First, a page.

Clean those grooves.
Little Things Can Mean A Lot
It would be very hard to write 100 articles a year for this blog if it wasn’t for you guys and ladies sending in your questions for me to consider. So, don’t forget click on the link below and send me whatever you are wondering about in the short game, equipment, or any other golf topic that you’ve been thinking about. I will do my best to give it full coverage, and you’ll win a new EIDOLON wedge.

As I reviewed the questions from readers for today’s column, one from Lee R. asked about a couple of little things that he was wondering about. He’s working hard to get better but says it amazes him how many golfers will just play with a wide array of different balls and never bother to clean the face of their clubs before a shot . . . the little things.

Well, Lee, I’ve always believed that in golf and life, little things can mean a lot. Let’s stick to golf today and I’ll address those two issues and a few others that might change your success on the course.
1. Playing different brands of balls. I’ve written about this before, but there are so many good products out there, with so many different playing characteristics, it can make a huge difference, especially in your short game and putting touch. I’m a firm proponent of finding a ball you like (preferably one that spins a lot) and then sticking to it. That will give you consistent performance and feel for an improved short game.

2. Cleaning your clubface. For consistent performance, you should approach each shot with a “squeaky clean” clubface, particularly on your irons and wedges, where the last shot probably left grass and dirt in the grooves. Grooves are in the news now with the USGA changes to geometry soon to take effect, but a groove that is half-filled with dirt is a spin killer. Keep a moist towel or brush on your bag and wipe off that clubface before or after each shot. It might save you one or two shots a round.

3. Dirty or worn out grips. The least expensive piece of golf equipment is the one most overlooked. If you have been playing your irons, wedges, driver or any club more than a year or so, the grips could very well need replacing. Clubs can last forever . . . grips wear out. Take a little time and inspect them. The two most common wear spots are where the two thumbs lie on the grip. If you see visible wear, replace the grips! And at least every few rounds, take your clubs in to the house and wash them with warm water, a mild cleanser like Comet or Ajax and a soft brush. Your hands and the bottom of your bag get them dirty, and you gradually lose control, so you just grip tighter. Not a very good solution.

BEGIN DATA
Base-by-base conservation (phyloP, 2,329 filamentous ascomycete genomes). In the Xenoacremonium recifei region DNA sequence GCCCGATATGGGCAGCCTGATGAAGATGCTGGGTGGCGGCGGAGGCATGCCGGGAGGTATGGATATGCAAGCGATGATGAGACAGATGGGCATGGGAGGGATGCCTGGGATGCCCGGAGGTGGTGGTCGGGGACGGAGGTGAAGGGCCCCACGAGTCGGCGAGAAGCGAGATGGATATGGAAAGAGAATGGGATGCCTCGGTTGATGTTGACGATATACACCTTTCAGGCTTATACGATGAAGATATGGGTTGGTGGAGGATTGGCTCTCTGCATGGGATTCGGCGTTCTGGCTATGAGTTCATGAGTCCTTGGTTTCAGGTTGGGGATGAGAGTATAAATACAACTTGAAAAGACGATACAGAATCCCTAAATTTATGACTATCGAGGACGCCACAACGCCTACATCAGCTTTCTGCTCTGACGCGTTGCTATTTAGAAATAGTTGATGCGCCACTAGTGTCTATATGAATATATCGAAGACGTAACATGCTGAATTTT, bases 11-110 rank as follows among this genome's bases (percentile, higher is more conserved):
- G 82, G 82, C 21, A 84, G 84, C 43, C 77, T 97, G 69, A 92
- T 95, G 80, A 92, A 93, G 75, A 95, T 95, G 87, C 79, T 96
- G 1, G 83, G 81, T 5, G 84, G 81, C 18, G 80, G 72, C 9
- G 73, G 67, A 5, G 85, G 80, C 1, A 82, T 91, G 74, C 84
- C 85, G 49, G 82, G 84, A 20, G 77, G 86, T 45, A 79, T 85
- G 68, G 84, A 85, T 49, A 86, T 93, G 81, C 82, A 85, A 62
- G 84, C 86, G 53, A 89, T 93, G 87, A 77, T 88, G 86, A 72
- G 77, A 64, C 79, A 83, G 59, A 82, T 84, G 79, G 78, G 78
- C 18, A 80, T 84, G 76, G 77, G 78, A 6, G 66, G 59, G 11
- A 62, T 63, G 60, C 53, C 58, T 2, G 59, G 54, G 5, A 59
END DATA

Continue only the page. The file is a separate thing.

4. Worn out spikes. We’re all wearing soft spikes now, and they just don’t last that long, especially if our course has us walking across the parking lot or on cart paths very much. Take a look and replace them if the points are worn back. Unsure footing can cause errant golf shots.

5. Get In The Zone. Most of us play golf much more for social reasons than for the game itself. It’s fun spending a few hours with your buddies, and enjoying life together. But it’s not fun to hack and gouge around the course either. To get the most out of your golf, and have fun, too, develop a routine for “getting in the zone” when you get ready to hit each shot. I’ll write more on this soon, but when you approach your ball and it’s time for golf again, take about 5-10 seconds to forget that story your buddy was just telling, and focus on your shot.
I’m sure there are dozens more little things that could go on this list, so I’ll look to you guys to help complete it for Lee and everyone else here. Chime in guys . . . and ladies . . . and let’s see what all we can come up with.

See you Friday with the next installment of our short game series.
The Wedge Guy is sponsored by SCOR Golf, where Terry Koehler is President/CEO. He encourages you to submit your questions or topics to be considered for his columns on Tuesdays and Fridays. Each submission automatically enters you to win a SCOR4161 wedge to be given away monthly. Click the button below to submit your question or topic today.


[ comments ]
Kickntrue says: